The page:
Secretary of State John Kerry will appear before Congress next week to answer questions about the nuclear deal forged with Iran in Geneva.
Kerry has agreed to testify before the House Foreign Affairs Committee on Dec. 10, where he’ll face members highly skeptical over the six-month agreement. Lawmakers on both sides of the aisle have noted that it doesn’t stop uranium enrichment or halt production of centrifuges, and doesn’t allow for unannounced inspections of its facilities.
Chairman Ed Royce (R-Calif.) and Ranking Member Eliot Engel (D-N.Y.), among the critics of the deal, authored the bipartisan Nuclear Iran Prevention Act (H.R. 850), which overwhelmingly passed the House in July.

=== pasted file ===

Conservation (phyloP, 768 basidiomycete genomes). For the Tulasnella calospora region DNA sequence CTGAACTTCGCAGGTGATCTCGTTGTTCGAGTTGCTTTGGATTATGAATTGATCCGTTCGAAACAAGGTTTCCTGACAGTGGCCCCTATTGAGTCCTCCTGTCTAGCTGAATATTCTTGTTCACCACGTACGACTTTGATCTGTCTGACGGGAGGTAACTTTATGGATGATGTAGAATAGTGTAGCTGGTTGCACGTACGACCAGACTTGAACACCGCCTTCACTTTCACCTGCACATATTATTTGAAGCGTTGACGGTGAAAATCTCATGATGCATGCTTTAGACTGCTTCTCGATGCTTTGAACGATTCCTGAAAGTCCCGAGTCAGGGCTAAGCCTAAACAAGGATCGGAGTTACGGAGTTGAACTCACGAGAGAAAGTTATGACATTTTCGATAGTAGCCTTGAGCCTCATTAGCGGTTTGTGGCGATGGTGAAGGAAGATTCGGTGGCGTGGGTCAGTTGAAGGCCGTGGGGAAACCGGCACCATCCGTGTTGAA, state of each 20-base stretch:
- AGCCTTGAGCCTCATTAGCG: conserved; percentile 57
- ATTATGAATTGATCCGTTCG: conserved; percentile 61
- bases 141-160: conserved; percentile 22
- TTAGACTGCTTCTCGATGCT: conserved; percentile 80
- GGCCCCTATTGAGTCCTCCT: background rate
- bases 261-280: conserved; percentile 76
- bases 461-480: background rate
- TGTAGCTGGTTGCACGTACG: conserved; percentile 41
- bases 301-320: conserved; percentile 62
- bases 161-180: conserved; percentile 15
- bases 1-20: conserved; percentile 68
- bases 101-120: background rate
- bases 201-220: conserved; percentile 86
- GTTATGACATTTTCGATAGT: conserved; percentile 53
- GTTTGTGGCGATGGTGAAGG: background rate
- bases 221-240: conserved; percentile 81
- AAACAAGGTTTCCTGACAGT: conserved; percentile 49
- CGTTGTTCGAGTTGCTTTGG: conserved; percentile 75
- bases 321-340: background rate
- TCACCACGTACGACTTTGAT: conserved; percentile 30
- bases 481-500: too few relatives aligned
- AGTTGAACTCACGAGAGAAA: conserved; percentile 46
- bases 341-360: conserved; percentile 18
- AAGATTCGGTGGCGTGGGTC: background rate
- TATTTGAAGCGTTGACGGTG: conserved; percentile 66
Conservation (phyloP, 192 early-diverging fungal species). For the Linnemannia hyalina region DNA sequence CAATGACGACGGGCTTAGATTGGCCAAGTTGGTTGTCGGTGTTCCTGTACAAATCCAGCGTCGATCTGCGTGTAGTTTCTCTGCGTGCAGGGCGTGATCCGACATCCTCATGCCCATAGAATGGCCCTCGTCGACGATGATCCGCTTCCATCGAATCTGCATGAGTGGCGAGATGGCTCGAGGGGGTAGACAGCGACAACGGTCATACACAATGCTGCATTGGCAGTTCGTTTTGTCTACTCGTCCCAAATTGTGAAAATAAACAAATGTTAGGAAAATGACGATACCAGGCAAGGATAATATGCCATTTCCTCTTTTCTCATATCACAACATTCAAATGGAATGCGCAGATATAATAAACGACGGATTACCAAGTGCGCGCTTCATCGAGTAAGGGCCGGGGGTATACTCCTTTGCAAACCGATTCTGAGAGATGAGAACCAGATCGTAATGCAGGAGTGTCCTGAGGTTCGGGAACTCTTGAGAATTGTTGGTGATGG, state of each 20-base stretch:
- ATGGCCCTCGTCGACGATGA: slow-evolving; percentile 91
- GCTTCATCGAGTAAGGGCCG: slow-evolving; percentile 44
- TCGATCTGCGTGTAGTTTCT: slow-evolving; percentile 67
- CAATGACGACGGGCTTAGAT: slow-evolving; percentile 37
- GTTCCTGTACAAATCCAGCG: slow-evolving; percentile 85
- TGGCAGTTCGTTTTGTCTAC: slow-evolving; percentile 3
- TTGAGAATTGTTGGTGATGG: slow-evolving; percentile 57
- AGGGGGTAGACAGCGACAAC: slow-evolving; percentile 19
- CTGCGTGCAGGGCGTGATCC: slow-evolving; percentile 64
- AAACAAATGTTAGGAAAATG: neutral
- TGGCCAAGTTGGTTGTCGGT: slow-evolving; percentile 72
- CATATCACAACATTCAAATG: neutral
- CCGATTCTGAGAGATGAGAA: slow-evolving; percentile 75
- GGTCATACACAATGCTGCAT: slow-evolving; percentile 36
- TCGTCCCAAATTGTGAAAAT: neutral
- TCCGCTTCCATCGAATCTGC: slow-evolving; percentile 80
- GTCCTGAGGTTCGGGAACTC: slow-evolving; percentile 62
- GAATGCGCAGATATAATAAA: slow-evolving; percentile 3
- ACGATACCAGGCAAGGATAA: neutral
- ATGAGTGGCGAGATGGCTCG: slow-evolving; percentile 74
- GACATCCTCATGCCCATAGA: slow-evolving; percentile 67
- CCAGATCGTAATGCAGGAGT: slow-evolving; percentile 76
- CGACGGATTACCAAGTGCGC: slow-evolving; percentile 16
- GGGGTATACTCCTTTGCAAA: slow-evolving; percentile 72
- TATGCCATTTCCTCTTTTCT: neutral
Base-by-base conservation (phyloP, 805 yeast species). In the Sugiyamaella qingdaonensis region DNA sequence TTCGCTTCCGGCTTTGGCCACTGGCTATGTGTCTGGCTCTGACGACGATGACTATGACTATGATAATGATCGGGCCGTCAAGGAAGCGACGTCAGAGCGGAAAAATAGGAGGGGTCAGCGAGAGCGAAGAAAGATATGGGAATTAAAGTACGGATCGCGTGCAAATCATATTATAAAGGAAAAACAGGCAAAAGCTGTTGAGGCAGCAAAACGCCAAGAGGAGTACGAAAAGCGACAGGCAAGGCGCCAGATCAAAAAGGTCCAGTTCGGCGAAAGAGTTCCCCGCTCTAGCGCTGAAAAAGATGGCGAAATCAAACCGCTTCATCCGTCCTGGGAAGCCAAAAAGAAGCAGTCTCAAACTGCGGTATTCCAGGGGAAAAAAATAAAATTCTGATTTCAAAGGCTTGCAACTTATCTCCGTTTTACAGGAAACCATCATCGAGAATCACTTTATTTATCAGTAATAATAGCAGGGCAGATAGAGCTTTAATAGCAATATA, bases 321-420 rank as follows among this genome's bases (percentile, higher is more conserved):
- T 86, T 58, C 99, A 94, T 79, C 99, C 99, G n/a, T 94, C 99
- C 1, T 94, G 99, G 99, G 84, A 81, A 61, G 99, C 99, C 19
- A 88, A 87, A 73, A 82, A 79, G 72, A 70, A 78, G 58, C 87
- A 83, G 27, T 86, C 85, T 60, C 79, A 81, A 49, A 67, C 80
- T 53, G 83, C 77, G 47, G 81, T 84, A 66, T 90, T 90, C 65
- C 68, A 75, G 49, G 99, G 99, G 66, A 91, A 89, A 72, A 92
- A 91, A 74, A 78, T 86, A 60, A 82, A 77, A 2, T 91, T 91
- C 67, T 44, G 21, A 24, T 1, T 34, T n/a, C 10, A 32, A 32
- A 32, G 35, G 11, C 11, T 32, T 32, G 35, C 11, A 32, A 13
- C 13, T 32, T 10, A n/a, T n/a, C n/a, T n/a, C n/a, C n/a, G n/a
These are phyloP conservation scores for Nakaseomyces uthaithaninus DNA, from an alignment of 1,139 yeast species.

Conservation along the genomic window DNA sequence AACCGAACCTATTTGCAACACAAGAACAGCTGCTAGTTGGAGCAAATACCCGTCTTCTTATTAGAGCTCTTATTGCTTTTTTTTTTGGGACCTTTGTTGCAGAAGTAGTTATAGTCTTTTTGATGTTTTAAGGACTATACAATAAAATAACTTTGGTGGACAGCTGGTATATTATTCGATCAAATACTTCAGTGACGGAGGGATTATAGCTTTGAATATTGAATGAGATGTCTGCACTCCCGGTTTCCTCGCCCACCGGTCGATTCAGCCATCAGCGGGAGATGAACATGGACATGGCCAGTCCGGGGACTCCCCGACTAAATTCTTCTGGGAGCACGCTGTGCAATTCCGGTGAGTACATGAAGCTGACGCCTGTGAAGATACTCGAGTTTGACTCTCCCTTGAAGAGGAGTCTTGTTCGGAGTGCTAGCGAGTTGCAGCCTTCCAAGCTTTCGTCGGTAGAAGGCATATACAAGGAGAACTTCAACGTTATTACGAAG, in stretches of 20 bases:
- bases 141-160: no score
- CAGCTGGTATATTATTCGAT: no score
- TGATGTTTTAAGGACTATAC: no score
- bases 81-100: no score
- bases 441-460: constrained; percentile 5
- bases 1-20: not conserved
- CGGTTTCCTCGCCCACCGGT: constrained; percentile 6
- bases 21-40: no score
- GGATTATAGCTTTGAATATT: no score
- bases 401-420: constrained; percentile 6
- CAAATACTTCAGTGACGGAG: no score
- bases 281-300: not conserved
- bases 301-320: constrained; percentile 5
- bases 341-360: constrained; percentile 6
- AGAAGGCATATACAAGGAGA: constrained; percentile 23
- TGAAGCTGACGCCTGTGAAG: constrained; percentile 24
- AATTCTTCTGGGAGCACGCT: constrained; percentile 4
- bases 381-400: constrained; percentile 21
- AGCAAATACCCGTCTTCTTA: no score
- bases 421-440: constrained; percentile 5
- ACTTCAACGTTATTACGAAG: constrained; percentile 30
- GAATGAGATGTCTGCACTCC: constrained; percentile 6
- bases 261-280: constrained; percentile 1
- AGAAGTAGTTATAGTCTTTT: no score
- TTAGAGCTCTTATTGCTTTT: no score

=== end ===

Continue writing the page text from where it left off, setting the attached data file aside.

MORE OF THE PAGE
“I continue to have serious concerns that the agreement the Obama administration negotiated does not meet the standards necessary to protect the United States and our allies,” Royce said. “The deal does not roll back Iran’s nuclear program, but instead allows Tehran to keep in place the key elements of its nuclear weapons-making capability.”
“Under the agreement, the international community relieves the sanctions pressure on Iran while its centrifuges continue to enrich uranium,” he said. “This hearing will be an opportunity for committee members of both parties to press Secretary Kerry to explain why the Obama administration believes this sanctions-easing agreement is the right course.”
The House returned from Thanksgiving this week, while the Senate returns next week. A new piece of sanctions legislation is expected to surface in the upper chamber, forged by a bipartisan group of 14 senators wary of the Iran deal.